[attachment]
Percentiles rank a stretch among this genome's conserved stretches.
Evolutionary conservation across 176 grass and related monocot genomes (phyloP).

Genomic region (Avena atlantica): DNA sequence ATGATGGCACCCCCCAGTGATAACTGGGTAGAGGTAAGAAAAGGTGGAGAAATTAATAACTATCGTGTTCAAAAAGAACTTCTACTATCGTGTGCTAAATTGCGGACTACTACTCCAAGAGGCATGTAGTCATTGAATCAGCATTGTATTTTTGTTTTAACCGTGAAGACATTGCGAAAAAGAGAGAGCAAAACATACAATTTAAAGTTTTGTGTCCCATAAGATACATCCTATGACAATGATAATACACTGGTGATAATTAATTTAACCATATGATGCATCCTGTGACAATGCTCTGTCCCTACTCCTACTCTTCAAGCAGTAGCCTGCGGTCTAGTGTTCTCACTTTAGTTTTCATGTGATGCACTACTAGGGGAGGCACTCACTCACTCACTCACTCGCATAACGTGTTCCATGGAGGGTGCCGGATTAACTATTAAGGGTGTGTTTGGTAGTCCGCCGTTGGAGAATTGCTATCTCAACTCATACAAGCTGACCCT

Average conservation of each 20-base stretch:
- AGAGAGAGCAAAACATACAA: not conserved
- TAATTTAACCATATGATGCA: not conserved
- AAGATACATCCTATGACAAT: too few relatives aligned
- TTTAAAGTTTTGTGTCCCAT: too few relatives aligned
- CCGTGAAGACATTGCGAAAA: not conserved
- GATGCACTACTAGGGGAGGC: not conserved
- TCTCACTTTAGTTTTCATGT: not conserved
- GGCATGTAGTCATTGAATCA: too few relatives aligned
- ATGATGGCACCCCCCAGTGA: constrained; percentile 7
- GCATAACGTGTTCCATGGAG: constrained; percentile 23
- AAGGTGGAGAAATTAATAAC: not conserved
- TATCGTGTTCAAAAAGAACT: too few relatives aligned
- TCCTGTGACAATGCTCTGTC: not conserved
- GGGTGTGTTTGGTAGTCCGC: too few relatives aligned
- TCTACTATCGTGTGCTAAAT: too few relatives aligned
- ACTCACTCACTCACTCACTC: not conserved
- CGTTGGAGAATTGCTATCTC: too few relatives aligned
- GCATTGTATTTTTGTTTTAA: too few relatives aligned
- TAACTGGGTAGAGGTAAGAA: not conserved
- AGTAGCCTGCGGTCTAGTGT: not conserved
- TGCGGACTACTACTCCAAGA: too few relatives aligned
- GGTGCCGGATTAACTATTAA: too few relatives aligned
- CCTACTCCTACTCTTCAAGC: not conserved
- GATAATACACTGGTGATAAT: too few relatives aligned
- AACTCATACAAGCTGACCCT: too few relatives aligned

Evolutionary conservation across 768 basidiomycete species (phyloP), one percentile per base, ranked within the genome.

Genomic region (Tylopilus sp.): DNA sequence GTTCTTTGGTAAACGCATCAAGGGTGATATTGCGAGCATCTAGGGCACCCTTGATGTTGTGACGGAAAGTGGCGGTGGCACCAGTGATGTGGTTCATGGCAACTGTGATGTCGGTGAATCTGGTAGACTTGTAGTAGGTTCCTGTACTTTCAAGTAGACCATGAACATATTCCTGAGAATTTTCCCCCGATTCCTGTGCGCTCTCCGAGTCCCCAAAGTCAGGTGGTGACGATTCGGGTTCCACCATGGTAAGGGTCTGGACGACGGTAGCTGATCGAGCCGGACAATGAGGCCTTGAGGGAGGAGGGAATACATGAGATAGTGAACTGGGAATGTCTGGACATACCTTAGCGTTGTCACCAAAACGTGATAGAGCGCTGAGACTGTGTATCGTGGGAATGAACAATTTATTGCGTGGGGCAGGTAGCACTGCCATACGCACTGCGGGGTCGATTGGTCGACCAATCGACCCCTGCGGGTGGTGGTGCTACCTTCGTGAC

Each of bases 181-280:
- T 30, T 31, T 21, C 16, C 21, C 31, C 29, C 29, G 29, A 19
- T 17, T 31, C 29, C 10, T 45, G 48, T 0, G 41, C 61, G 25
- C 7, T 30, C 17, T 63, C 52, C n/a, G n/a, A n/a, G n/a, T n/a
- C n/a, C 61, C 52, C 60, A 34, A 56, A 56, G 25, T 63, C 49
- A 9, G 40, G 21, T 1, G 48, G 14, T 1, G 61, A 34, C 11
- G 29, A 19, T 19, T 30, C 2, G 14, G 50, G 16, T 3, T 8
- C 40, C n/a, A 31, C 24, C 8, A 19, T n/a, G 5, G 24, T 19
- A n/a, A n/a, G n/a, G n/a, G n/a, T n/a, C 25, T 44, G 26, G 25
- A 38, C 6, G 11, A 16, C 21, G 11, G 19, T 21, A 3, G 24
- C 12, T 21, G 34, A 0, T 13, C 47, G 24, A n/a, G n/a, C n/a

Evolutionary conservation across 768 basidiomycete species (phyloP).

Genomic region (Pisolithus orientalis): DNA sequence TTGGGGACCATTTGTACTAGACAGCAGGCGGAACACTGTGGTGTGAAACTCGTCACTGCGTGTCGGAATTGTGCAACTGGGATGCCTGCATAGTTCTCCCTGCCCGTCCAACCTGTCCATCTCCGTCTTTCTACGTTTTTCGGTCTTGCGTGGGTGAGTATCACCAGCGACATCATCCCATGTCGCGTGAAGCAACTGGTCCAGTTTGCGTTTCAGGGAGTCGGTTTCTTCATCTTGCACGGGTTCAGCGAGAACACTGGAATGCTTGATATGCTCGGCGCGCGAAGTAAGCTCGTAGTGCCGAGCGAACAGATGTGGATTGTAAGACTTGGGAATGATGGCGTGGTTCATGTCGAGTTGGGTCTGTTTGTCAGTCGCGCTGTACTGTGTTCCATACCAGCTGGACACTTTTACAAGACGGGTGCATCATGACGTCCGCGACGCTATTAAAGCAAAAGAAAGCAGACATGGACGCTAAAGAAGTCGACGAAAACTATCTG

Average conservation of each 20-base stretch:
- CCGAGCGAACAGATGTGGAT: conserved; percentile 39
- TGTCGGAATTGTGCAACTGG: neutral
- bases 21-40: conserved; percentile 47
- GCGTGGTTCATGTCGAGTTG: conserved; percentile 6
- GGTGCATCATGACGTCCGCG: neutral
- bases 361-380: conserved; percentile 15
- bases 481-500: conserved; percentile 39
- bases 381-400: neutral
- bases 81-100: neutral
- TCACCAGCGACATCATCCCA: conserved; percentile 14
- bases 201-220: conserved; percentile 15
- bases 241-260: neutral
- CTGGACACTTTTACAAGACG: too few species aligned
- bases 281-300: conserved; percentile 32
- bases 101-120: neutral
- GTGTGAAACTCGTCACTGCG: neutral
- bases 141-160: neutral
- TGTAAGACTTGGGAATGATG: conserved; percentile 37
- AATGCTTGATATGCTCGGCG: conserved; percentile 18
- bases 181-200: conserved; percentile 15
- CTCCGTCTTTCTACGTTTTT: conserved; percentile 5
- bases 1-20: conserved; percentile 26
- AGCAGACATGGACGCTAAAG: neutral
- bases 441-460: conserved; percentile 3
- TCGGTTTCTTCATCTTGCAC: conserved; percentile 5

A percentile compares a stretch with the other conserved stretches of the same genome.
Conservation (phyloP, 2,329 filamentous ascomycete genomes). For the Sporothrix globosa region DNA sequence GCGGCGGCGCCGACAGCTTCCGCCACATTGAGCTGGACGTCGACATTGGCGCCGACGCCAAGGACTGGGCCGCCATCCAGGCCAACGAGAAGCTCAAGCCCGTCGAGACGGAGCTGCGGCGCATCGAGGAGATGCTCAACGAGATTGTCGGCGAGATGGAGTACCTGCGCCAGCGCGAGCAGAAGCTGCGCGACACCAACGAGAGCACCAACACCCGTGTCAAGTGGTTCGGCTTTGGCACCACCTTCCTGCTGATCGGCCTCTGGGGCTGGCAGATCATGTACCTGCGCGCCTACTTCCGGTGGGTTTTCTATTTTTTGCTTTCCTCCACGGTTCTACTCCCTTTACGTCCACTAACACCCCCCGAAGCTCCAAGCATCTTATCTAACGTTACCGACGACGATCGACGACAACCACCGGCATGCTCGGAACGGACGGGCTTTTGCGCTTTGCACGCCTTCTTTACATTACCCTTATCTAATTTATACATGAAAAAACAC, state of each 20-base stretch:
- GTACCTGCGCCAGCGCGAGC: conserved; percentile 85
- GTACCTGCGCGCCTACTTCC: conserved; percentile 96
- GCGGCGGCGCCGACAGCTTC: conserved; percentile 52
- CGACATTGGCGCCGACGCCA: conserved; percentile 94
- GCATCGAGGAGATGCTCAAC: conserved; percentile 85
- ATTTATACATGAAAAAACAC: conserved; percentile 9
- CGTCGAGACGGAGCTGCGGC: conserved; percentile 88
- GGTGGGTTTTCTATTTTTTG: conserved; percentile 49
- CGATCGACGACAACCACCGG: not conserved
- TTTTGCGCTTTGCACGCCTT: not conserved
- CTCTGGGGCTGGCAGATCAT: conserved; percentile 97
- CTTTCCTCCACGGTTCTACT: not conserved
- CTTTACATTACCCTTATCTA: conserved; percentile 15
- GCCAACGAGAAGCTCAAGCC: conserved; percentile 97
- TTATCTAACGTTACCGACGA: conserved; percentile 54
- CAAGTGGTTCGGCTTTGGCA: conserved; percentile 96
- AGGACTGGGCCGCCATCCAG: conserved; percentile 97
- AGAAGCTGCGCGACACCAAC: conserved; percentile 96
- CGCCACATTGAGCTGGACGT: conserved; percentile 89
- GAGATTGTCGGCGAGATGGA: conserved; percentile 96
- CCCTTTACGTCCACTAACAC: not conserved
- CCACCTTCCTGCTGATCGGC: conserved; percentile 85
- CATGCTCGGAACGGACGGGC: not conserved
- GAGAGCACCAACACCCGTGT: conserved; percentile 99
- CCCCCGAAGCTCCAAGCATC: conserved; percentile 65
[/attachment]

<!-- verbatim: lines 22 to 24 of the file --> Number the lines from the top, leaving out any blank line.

- GCATTGTATTTTTGTTTTAA: too few relatives aligned
- TAACTGGGTAGAGGTAAGAA: not conserved
- AGTAGCCTGCGGTCTAGTGT: not conserved